This exceptional volatility makes the individual data for both Q1 and Q2 particularly unreliable. Indeed, it wouldn’t be a surprise to see some big revisions later. It also makes sense to take the Q1 and Q2 data together. On that basis, UK GDP still rose by 0.5% in the first half of the year, as shown in the yellow bars in the chart below. It’s therefore plain daft to claim that Brexit has ‘crashed’ the economy.
Second, while June was weaker than expected, all of the fall in Q2 GDP (and more) came in the single month of April, when GDP dropped by 0.5%. (See table below.) This was mainly due to the temporary shutdowns in the auto sector, which were, in part, brought forward from the summer. At least some of this lost activity should therefore be recouped, most likely in August, when some car factories remain open when they would otherwise have been closed. (Note all these data are seasonally adjusted, so they should only be affected by things that do not normally happen at a particular time every year.)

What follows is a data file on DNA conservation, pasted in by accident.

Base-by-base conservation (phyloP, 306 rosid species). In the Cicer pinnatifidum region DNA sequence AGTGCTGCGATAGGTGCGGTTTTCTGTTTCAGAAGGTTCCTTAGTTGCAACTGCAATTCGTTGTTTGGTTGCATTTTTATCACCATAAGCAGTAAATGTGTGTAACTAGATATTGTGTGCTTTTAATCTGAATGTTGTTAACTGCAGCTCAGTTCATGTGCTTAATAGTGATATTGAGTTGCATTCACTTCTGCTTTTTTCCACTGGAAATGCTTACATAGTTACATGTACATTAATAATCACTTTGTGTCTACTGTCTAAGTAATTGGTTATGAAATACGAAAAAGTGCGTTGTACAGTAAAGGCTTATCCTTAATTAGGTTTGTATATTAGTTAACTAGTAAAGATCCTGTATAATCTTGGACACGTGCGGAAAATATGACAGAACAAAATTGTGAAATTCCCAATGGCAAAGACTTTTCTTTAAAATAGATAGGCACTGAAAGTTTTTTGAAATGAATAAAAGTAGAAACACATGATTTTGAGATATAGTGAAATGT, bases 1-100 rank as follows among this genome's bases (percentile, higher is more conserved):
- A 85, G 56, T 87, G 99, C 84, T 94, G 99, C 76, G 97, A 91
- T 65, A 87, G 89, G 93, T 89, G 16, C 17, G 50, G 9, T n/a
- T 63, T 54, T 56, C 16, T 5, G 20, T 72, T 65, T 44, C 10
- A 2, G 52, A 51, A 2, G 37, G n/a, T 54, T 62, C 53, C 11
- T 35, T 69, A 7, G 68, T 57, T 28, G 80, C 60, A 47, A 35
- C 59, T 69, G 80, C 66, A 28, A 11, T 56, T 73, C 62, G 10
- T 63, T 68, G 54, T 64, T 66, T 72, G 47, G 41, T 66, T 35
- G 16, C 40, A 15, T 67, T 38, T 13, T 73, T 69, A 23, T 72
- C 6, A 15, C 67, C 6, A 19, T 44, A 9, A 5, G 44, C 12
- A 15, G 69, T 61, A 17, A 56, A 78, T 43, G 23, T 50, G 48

This monthly pattern is one important reason not to expect a second successive quarterly fall in GDP in Q3 (a popular, if flawed, definition of ‘recession’). The latest business surveys, such as the PMIs, also suggest that the UK economy has regained a little momentum at the start of Q3 – or at least stabilised – helped in part by the weakness of sterling. The UK composite PMI is still lagging a bit behind the euro zone as a whole, but the gap has closed slightly.
In addition, the same timing effects that boosted activity in Q1 may do so again in Q3. Admittedly, many firms will still have some unsold stock from Q1 and will not need to add as much again. The rescheduled exit date also falls on 31st October, i.e. one month into Q4, rather than 31st March, which was of course the end of Q1. But it is still possible that UK firms will seek to bring exports forward again, just in case.